7) Many Psalms in the Psalter are quoted multiple times in the NT. Psalm 34, for example, has 22 verses. Of those verses no less than 12 are directly used in the NT itself. This Psalm was prominent in early Christian worship as well. Psalm 34.12-16 is used by Peter in 1 Peter 3.10-12.

8) The Book of Revelation has been described as the Old Testament in a dream. It is saturated with words, images, and echoes of the Hebrew Bible that were part of the first century church’s DNA. Four times in Revelation 19 we encounter what can only be described as a “ritual command,” or in its Hebraic form “Hallelujah.” This ritual command of corporate worship (in a Christian setting btw) is from the Psalms which occurs no less than 22x, by my count, in the Psalter. The Psalter continues to shape how John experiences his revelation when twice we encounter the statement that God’s People vocalize a “Sing to the Lord a new song” (5.9; 14.3). This is in obedience to the ritual command in the Psalter (Evangelicals tend to hate anything with “ritual” associated with it but John didn’t have such an allergy) which calls God’s People in no less than five Psalms to sing a new song to the Lord. No first century listener would miss the connection.

9) The Sermon on the Mount is heavily indebted to the Hebrew Bible. This is because Jesus of Nazareth was the world’s greatest disciple of the Hebrew Bible. Jesus tells us to pray for those who persecute us (a command God’s people have never been good at) in Mt 5.44. In Luke’s version it says “bless those that curse you” (Lk 6.28). This is something the Nazarene encountered as he prayed thru the Psalter in Psalm 109.28, “let them curse you, but you will bless.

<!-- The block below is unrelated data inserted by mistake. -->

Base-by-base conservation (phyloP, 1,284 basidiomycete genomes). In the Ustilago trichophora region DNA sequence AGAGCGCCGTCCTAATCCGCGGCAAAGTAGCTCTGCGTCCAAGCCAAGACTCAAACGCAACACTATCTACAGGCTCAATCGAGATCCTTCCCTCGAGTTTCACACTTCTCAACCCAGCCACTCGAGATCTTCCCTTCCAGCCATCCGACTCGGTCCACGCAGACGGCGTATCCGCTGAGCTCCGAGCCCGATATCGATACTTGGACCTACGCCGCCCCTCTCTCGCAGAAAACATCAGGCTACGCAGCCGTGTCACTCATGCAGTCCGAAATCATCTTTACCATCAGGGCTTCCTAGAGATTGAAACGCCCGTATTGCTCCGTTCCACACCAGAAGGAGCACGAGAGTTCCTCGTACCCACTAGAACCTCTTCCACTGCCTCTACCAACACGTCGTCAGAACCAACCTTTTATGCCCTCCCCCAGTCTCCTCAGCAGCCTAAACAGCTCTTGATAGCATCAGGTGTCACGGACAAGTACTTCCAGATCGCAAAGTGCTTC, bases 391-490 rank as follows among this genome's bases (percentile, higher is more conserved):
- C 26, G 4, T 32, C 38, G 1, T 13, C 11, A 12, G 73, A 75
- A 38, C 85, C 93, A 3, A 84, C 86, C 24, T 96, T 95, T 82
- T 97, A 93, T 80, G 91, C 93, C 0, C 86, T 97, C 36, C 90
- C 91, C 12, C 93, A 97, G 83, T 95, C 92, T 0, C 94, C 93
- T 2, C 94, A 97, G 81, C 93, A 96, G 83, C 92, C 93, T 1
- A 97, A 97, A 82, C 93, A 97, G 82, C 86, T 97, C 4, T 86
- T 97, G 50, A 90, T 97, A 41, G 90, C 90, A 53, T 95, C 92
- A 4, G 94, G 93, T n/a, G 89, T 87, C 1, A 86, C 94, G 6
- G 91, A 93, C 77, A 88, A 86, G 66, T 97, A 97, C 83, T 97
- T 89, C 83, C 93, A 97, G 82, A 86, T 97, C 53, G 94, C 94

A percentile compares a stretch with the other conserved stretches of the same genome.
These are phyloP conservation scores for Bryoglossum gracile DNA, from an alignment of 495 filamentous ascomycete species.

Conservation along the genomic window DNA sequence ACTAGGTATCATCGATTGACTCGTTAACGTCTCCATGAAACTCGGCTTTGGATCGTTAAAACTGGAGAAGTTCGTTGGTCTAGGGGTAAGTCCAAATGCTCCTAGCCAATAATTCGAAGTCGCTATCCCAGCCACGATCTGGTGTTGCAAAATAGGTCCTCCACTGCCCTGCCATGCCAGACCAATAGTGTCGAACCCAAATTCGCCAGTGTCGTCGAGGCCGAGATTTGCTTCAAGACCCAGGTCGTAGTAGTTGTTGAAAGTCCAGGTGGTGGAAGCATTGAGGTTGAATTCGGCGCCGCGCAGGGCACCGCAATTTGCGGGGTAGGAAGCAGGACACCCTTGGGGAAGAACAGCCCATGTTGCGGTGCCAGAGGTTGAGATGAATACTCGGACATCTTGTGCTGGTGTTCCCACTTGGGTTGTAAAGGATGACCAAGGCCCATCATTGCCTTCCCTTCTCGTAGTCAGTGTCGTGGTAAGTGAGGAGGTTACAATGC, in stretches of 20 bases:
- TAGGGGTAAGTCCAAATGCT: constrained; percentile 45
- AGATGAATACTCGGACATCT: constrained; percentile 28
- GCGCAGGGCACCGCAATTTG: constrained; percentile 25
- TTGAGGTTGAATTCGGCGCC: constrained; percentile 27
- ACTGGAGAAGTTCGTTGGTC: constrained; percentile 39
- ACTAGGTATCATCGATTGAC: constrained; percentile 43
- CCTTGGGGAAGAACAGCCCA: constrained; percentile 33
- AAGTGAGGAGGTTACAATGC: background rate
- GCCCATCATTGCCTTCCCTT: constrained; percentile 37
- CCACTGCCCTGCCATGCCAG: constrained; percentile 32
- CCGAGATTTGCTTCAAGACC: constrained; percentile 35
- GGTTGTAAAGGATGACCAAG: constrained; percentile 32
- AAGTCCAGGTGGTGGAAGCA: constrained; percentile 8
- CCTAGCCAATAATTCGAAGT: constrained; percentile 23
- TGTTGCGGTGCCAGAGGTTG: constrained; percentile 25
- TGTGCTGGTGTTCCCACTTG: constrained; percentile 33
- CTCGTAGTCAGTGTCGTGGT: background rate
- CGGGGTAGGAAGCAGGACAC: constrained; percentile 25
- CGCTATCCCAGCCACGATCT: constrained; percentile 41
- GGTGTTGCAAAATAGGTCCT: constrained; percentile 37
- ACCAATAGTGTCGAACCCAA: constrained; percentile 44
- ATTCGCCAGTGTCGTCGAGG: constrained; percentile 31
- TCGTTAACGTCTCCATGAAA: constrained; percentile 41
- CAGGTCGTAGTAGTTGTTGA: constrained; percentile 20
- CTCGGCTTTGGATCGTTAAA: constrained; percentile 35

10) Returning to the Passion of Jesus. We read in passing in Mark (15.29), Matthew (27.39) and Luke (23.35-36) that while Jesus was suffering on the Cross “those who passed by derided him, shaking their heads at him.” While this is no doubt a historical statement it is more. The Evangelists have in mind the language from that perennial Passion Psalm, Psalm 22. “All who see me mock me … they shake their heads” (Ps 22.7). No one in the first century would miss the connection.

The New Testament authors used the Hebrew Bible not only to make doctrinal points but also simply to communicate. The Hebrew Bible shapes how they say what they say. But they are making important doctrinal claims with Old Testament language. The NT simply would not exist if not for the ink well of the Hebrew Bible and its translation in the Septuagint. New Testament doctrine IS Old Testament doctrine. Or as Christopher J. H. Wright once quipped “The New Testament is the first Old Testament theology!”

When we are reading the “New Testament” chances are you are reading the Old Testament already.  The more we know the Scriptures like they did in the first century the deeper and more profound will be our encounter with the New Testament texts themselves.  God grant us eyes to see and ears to hear.

2 Responses to “Strange World of the Bible #3: Ten Times the NT is Actually the Old Testament But You Didn’t Know it!”

  1. Mitch Says:

    With regard to #4, we often say that Jesus was silent during his questioning by Pilate and Annas, however Mark 14:62, Matt 26:64, John 18:20-23, John 18:34-37 and John 19:11 all give accounts of Jesus answering back to his interrogators.

  2. Dwight Says:

    I think the concept is that Jesus didn’t fight for his right to live or for his innocence, rather than he said nothing at all.
    When Jesus talked he did so in response to agreeing with the charges of being the Son of God, or being King of the Jews, etc.
    But he didn’t offer opposition.
    In regards to his defense against going to the cross he was very silent.

Leave a Reply